Recommend that SSA review the VA website for the National Center for PTSD at this link for information on the Evaluation of PTSD:
Evaluation of Posttraumatic Stress Disorder
Evaluation of Posttraumatic Stress Disorder
Posttraumatic Stress Disorder (PTSD) is an important impairment to consider in the Social Security disability program, but not always easily identified. Consequently, we are preparing guidance to assist reviewers. We believe you and other members of our stakeholder community, such as individuals with PTSD, their advocates, private industry and state representatives, federal partners, health care providers, members of the academic and research community, and others, have insight that could help to inform our efforts.
We are specifically requesting input in the following areas, but welcome all insight. We want to hear from you!
1. How should we consider evidence about a claimant’s behavior and functioning from non-professional sources, such as parents or friends?
2. What lesser-known symptoms of PTSD might be helpful for adjudicators to know about, and what professional sources support this information?
3. What indicators can be used to rule out PTSD as an impairment, and what professional sources support this information?
This initiative coincides with our release of a final rule, Revised Medical Criteria for Evaluating Mental Disorders, which became effective January 17, 2017. The revised criteria now include new listings for trauma- and stressor-related disorders for both adults (listing 12.15) and children age 3 to attainment of age 18 (listing 112.15). You can review the final rule HERE.
IMPORTANT DIRECTIONS for commenting
You can submit a comment/idea by pressing the “Submit New Idea” button in the right column of the page. If you are a “New User” you may be asked to register. Click HERE for directions on how to engage.
Most Importantly After you have registered and submitted a comment please click the orange “Subscribe to Campaign” hyperlink in the header to receive updates when new ideas are posted.
Individuals who have suffered traumatic experiences often find it difficult to comply with talk therapy treatment. The regulations should do more to address the unfortunate circumstance where BECAUSE OF a mental health impairment, Claimant has difficulty proving the impairment because treatment records are sparse. In this sense, reporting and opinions from non-medical sources should be afforded more weight,
I believe that input from non professional sources, such as parents or friends, should be included in adjudicating PTSD claims. Patients with PTSD are often more likely to display symptoms and speak more openly with family members or friends than with clinicians. Clinician input is valuable and vital and should still be the primary source of information regarding the claimant's status, however, using anecdotal information ...more »
I think its important to know that PTSD does not come with a medication to treat it. Nonetheless, front line professionals that work in mental health clinics still try to find medication and continue to misdiagnose disorders like bipolar disorder or borderline personality disorder when the trauma and effects of trauma are the real problem. Moreover, dissociative disorders often com with PTSD, particularly with early ...more »
YOU: 1. How should we consider evidence about a claimant’s behavior and functioning from non-professional sources, such as parents or friends? ME: Now at days all smart phones come with video recorders, as such videoed evidence can be really strong proof. A second way is to require Hospital admission/discharge papers indicating the number of times a client has had to have been hospitalized for the same condition/symptoms. ...more »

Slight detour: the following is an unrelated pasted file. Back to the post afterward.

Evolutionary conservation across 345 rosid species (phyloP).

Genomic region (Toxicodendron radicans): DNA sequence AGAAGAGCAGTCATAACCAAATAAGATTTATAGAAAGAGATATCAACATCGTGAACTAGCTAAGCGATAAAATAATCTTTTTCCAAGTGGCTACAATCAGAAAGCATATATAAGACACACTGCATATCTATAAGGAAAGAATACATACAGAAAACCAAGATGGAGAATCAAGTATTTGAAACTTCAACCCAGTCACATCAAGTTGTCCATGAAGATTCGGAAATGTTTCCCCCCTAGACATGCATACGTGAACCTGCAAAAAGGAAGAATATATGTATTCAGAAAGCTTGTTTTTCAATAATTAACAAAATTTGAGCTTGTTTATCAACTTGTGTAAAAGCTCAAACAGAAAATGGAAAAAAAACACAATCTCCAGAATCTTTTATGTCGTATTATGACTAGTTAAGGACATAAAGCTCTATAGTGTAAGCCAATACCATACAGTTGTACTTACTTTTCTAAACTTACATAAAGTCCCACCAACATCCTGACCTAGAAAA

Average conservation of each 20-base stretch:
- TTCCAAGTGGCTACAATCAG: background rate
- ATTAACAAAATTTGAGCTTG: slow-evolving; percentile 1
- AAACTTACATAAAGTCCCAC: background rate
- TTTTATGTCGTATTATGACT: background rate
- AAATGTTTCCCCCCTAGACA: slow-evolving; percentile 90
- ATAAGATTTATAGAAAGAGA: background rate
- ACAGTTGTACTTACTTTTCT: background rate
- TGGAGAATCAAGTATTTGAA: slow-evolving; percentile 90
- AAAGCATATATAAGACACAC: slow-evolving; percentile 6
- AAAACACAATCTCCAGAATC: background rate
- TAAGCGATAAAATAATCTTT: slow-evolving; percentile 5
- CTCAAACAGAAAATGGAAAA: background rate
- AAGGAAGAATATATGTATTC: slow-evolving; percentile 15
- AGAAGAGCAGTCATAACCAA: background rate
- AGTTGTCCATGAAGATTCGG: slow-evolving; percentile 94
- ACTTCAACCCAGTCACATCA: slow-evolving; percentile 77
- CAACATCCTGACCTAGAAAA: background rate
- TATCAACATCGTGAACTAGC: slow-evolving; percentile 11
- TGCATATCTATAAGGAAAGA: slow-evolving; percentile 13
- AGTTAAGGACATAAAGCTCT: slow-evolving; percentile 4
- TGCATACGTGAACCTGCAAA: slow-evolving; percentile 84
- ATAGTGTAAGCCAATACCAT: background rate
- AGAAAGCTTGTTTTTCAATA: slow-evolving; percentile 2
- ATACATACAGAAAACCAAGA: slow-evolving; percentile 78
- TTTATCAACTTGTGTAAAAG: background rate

PTSD is a common problem for the military. Therapists and social workers connected with the military are valuable in discussing this topic with the office of disability. I have personally been trained by PTSD physicians connected with the military and they may be an excellent source for you to discuss these topics. (Dover Air Force Base, Dover, DE)
After speaking to several Enrollees suffering from PTSD and a few PTSD Counselors a treatment option that seems to help a lot is the use of Alpha STIM. The problem is that all of the service members have been told TRICARE will not pay for it which is ridiculous.
Family and friends should always be the first individuals to listen to about a person's behavior. They have known and/or lived with this person most of their lives and knows what is common or unusual behavior. Others not familiar can only relate to what they have observed presently. I oftentimes find professionals have little patience and/or appreciation for a laymen's opinion. Oftentimes, limiting their attention ...more »
Feed back on the Evaluation process
Response to questions on how to improve reviewer's knowledge of PTSD diagnosis
Very important to identify and use external sources to establish further corroborating evidence of a claimant's behavior and functioning, particularly in the area of PTSD. The symptoms / results of PTSD are often not readily seen in an office examination or via telephone interview, but can be triggered when a person is under stress or in certain situations (e.g., being in crowds, loud noises, kids screaming). Therefore, ...more »
Some of the (lesser known?) symptoms might include irritability, social anxiety (not wanting to go out in public, avoiding crowded places), self-medicating with alcohol / drugs, emotional withdrawal from friends/family, depression, etc. The symptoms of PTSD are quite similar to those of depression, and also nearly identical to those of POST-CONCUSSION SYNDROME / MILD TRAUMATIC BRAIN INJURY. For example, many of our returning ...more »